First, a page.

Creating GODI packages with GODIVA


  1. Obtain the source for the project you are packaging. Make sure it adheres to the packaging policy.
  2. If it does not adhere to the policy, you will have to patch the Makefile(s) to make it adhere. Similarly, you may need to add files to the source tree before it is built.
  3. Create a specification file for the package.
  4. Run godiva on the spec file. You also have to specify the base of the godi installation into which you want to write the package.
  5. [info] This is GODIVA version 0.9.5.
    Usage: godiva [options] spec
      -localbase <dir> specifies a GODI localbase instead of $GODI_LOCALBASE
      -patch <patch>   includes the given patch
      -filesdir <dir>  includes the given hierarchy of files
      -camlsyntax      use the ocaml syntax (devel only)
      -refetch         refetches the distfile instead of using a cached one
      -nosquash        fail if an old package is in the way
      -quiet           do not print informational messages
      -veryquiet       do not print warnings or informational messages
      -version         display version information and exit
      -help            display this help information and exit
      --help           display this help information and exit

The Spec File

Quick Start


Some fields are optional. Fields must be given in the order specified here.

Comments should be between (* and *), and they may be nested.



Package: <category>-<name>

The name of the package, prefixed by its category and a '-'. For example, the piece of software named "foolib" with category "godi" gets the name "godi-foolib". Current GODI-supported categories are as follows:

  • "base" - ???
  • "godi" - The core O'Caml system (runtime, compilers, development tools), plus libraries. (example: godi-findlib)
  • "conf" - Configuration packages. These are basically used to specify the location of some extra dependency. (example: conf-pcre specifies the location of the system pcre libraries)
  • "apps" - Applications.

Version: <version>

This must begin with a digit, and may not contain the "-" character.

Revision: <revision>

This refers to the release of the GODI package, not the version of the software itself. The first time a given piece of software is packaged, it should have revision 0. A newer revision is needed if something significant is added to the GODI package that should urge users to update, e.g. a security patch is applied. This should always be a single integer.

Depends: [<dep> <dep> ...]
Build-Depends: [<dep> <dep> ...]

A <dep> has the following syntax:

<category>-<name> [(<relop> <version>)]

Legal relops include: >, <=, <, >, and ==.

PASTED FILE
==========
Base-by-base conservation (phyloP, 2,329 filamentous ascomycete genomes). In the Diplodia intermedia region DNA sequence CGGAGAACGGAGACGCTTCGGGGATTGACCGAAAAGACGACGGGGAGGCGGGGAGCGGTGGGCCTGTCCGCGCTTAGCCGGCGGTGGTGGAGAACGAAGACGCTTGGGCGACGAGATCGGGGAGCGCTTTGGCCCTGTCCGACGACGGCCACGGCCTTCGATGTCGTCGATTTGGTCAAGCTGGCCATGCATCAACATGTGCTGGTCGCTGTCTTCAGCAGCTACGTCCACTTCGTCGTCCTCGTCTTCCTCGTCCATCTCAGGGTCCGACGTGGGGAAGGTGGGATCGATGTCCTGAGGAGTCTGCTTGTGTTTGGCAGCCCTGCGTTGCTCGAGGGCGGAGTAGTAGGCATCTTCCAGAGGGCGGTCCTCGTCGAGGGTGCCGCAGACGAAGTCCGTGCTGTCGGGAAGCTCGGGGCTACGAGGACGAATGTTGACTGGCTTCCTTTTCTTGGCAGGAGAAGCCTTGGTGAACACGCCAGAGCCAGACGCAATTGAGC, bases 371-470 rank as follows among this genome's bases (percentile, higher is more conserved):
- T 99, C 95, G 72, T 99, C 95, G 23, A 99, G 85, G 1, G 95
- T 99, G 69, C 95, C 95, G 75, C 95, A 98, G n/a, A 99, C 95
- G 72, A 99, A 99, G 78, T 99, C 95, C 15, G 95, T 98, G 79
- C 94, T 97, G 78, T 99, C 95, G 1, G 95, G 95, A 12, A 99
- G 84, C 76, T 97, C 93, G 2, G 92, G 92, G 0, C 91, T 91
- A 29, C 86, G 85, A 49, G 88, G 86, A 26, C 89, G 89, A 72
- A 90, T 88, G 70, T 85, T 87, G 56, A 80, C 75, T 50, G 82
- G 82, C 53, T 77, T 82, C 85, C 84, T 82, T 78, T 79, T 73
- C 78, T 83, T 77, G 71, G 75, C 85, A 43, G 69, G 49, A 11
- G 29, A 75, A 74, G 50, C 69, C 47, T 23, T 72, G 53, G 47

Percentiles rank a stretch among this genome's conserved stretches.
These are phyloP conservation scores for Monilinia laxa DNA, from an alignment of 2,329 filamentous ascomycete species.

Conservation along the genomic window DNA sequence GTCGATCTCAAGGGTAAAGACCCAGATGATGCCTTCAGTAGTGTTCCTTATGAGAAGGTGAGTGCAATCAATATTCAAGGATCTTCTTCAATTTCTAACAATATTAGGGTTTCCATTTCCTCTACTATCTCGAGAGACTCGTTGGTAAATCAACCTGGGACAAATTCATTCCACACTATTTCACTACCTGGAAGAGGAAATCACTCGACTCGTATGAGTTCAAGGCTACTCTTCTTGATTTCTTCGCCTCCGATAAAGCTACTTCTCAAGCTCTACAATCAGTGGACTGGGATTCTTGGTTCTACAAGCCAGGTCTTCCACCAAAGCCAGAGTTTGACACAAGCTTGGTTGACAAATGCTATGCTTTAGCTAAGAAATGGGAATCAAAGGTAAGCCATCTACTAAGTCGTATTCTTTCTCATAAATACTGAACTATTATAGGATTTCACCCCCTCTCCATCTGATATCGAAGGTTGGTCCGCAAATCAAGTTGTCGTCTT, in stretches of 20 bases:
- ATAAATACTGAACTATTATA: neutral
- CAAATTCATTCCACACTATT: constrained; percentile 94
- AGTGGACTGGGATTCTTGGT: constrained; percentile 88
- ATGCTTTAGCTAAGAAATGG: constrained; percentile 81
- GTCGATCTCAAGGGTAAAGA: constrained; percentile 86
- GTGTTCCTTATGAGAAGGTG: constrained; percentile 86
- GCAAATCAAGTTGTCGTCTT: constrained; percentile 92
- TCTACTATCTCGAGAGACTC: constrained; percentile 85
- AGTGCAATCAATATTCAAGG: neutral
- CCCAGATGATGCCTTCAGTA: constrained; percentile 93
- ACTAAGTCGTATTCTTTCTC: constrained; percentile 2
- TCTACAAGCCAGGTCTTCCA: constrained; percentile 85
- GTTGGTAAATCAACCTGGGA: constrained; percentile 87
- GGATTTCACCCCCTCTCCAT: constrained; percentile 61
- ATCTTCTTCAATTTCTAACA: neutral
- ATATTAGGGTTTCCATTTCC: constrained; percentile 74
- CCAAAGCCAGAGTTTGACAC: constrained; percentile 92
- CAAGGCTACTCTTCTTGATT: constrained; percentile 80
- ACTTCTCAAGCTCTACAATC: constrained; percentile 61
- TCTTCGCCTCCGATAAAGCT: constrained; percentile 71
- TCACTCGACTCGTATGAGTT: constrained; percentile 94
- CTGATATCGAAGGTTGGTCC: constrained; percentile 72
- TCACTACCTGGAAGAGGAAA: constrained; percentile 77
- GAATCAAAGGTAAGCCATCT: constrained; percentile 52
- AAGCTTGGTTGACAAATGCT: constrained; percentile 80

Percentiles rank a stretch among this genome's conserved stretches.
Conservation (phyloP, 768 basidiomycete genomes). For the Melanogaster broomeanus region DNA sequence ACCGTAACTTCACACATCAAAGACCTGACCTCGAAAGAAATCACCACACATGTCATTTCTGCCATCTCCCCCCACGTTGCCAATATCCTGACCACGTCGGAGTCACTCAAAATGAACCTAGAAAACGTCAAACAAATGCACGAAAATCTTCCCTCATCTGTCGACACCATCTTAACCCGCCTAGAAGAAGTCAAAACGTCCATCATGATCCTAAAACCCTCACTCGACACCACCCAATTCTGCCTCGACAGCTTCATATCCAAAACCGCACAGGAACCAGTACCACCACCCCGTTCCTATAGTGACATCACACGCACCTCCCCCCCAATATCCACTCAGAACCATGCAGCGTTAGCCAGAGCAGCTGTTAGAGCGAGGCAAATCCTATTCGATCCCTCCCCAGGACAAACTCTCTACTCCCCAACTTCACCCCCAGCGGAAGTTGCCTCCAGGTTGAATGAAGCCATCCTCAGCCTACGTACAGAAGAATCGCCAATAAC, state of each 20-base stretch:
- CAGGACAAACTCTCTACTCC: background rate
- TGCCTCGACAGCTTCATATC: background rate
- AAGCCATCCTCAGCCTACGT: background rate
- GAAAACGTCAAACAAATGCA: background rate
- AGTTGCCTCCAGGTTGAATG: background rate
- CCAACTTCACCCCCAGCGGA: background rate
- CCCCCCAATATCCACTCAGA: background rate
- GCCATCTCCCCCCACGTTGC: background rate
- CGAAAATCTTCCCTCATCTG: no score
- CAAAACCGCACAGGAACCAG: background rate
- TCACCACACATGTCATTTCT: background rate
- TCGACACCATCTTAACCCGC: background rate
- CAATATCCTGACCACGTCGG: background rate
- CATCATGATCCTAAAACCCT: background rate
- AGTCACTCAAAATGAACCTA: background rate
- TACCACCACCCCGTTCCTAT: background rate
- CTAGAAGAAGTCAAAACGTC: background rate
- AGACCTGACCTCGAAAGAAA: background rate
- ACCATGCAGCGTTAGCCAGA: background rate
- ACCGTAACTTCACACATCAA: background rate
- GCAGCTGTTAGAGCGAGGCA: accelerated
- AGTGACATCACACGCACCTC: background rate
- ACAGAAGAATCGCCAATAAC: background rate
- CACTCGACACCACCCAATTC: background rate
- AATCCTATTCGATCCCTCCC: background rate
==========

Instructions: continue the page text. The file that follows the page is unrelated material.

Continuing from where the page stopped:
godi-ocaml (> 3.06)

Sources: <url>

The url at which the source tarball can be found. For example:

Unpacks-to: <dir>

If the source tarball does not unpack to a directory whose name is not the same as the basename of the tarball, you can specify the name of the directory it unpacks to here.

Bytecode-Target: <target>
Opt-Target: <target>

The target that is used to make bytecode defaults to all; the target that is used to make optimized code defaults to opt. Here you can specify what targets to use.

Homepage: <url>

The url of the homepage for the project. For example:
If there is no homepage (for example, for conf- packages), use 'n/a'.

Maintainer: <name> <email>

The GODI package maintainer's name and email. The email should be surrounded by angle brackets. For example:

Owen Gunden <>

Options: [<opt> <opt> ...]

Legal values for <opt> include:

configure If the software requires that a configure script be run before it will compile.
bmake If the software requires BSD-make instead of GNU-make.
opt If the software has a separate target to make native code.
htdoc If the software provides html documentation (not yet implemented)

Docfiles: [<file> <file> ...]

These are the names of files which will be copied into the package's doc directory (<godi-base>doc/<category>/<name>). These should be specified relative to the top-level directory of the expanded tarball. Example:


As of version 0.9.6, you can also specify directory names to have the entire directory copied into the package's doc directory.

Description: <short_desc>

The short description should fit all on one line. The long description must be terminated with a `.' character on a line all by itself.


Patches should have names like patch-XX-NAME, where XX is a two-letter code, and NAME hints at which file is to be patched. Since the patches will be sorted by name before being applied, the XX code is used to indicate an order in which to apply multiply patches.

For patches that are not in the top-level directory of the target sources, the filename should have a name like patch-XX-PATH-TO-FILE, i.e. convert the slashes to dashes. And the patch header must contain the path to the file, e.g.

---subdir/Makefile.orig    [...]
+++subdir/Makefile    [...]

Patches can be included with the -patch argument to godiva.

Extra Files

If you need any extra files to be copied into the top-level directory of the expanded tarball just after it is expanded, you must use the -filesdir option to godiva. You may indicate that the file is to be placed in a particular subdirectory of the top-level tarball expansion by placing it in a particular subdirectory of the files directory. For example:

would end up putting the directory into the foo subdirectory of the top-level tarball expansion.